Software-defined WAN (SD-WAN) has gained traction and become an industry buzzword for valid reasons. International Data Corp. (IDC) reports seeing more than a 50% reduction in legacy MPLS spends and an approximate 2000% bandwidth increase by adopting hybrid setups (MPLS and internet). Additionally, nearly one-third of enterprises worldwide will adopt SD-WAN by 2023, according to IDC.

Among the many rich advantages of adopting SD-WAN, bandwidth augmentation (the ability to use the internet for enterprise traffic along with MPLS rather than using it as a backup) is an important SD-WAN use case and presents lucrative commercial savings. However, this presents a rather peculiar viewpoint from the perspective of traditional service providers. The legacy MPLS providers stand cornered by the fact that their long-time associated enterprise customers could be planning to move away from the MPLS links they had procured for their WAN connectivity so far.

That being said, this is a great time for the service providers to start providing managed service offerings and adapt to this challenging landscape. It also presents an opportunity to increase profitability and expand their market footprint.

SD-WAN vendors made early roads in this changing landscape and offered SD-WAN as a product that could be consumed by enterprises just like the way it had been so far with traditional routing and switching. However, the fact is that many enterprises are finding out that deployment and management of the SD-WAN by in-house IT teams is more complicated than the product datasheet makes them look. This is especially true for mid-size enterprises with skeletal IT staff but a large geographical footprint.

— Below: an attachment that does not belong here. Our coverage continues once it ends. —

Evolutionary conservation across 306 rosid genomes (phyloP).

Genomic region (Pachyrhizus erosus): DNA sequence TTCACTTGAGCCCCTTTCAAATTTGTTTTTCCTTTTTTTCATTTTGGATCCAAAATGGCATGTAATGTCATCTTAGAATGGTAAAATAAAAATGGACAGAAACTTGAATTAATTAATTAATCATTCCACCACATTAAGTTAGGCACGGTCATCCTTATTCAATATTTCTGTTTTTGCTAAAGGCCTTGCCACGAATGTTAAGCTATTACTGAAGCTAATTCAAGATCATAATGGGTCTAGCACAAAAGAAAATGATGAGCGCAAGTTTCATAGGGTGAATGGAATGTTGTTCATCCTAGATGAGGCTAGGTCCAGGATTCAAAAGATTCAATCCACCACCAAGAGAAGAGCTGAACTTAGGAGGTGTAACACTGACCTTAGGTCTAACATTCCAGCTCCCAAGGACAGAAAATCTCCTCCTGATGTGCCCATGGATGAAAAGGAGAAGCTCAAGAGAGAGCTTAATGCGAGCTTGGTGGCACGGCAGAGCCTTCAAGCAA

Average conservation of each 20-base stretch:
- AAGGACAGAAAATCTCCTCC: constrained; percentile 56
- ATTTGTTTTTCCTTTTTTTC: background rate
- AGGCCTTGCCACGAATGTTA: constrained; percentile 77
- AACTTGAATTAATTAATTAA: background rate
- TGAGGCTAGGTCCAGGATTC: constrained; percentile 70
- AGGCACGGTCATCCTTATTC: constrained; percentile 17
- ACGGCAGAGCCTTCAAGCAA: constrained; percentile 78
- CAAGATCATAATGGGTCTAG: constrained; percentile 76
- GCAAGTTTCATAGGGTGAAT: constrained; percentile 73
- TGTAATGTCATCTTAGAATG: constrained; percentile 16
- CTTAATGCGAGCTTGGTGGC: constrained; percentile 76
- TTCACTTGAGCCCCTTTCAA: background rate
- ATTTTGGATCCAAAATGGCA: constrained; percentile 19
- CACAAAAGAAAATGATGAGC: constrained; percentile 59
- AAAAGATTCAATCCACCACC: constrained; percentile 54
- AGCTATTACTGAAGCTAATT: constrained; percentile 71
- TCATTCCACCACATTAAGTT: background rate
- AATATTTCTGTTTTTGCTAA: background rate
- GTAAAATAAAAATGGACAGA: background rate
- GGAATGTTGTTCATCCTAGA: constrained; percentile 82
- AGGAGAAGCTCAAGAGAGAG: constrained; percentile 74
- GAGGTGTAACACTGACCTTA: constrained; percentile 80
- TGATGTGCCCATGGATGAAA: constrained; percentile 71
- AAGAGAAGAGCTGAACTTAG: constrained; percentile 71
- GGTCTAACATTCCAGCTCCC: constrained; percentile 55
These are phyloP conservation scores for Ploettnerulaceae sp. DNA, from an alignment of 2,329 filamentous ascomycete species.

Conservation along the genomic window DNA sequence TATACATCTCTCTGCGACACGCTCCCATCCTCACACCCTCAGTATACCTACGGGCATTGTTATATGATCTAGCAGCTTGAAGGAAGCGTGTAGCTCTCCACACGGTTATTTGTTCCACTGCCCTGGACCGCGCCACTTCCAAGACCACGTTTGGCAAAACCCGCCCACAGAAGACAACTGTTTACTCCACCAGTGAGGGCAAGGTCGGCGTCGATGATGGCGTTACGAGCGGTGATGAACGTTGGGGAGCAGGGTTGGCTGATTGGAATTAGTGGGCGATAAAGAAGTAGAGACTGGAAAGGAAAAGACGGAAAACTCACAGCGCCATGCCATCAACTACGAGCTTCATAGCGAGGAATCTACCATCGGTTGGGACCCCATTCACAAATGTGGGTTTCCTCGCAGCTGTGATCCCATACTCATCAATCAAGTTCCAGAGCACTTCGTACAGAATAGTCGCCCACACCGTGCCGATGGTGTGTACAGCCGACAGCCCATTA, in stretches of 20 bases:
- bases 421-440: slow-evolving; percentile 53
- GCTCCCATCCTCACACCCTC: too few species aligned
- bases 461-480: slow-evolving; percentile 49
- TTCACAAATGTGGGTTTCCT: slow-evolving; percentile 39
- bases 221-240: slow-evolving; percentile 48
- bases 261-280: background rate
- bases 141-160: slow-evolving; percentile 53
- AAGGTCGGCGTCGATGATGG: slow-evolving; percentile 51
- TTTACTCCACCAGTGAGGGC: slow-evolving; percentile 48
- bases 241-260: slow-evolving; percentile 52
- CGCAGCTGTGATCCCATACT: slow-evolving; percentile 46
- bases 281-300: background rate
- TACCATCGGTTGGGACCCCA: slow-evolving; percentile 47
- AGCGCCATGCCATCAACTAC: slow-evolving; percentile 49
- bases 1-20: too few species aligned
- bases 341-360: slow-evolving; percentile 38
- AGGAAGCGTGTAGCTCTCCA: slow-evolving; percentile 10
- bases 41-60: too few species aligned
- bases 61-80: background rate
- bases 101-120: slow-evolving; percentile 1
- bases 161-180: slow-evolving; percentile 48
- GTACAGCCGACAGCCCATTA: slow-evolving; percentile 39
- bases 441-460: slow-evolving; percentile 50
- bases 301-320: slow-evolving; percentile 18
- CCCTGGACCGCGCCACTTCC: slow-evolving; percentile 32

This is exactly where the opportunity lies for MSPs to increase profitability and improve customer relationships. They can transform into trusted partners for their enterprise customers, moving away from just providing bandwidth to offering value-added services, such as security, firewall, IPS, and optimization.

Once the enterprise customers start this journey with other players, it will continue to get stronger and more strategic over time. If the service providers fail to change and adapt in time, it will be difficult to make a comeback.

If the MSPs want to catch this wave and transform, the following aspects should be considered very carefully:

  1. The go-to-market strategy should be clear, instead of a part piece approach for each customer it onboards.
  2. The skill set of the MSP’s IT team would need to ramp up.
  3. Service Orchestration and assurance will be a key role the MSP would need to accomplish.
  4. Smaller SD-WAN deployments are simple, however, large-scale deployments have the need for greater flexibility.

The time is now, and service providers have to act right away. With a huge upcoming demand and clear forecast about the inevitable adoption of SD-WAN by enterprise customers, service providers stand to gain the most in terms of revenue and market capture if they quickly adapt to take advantage of this opportunity.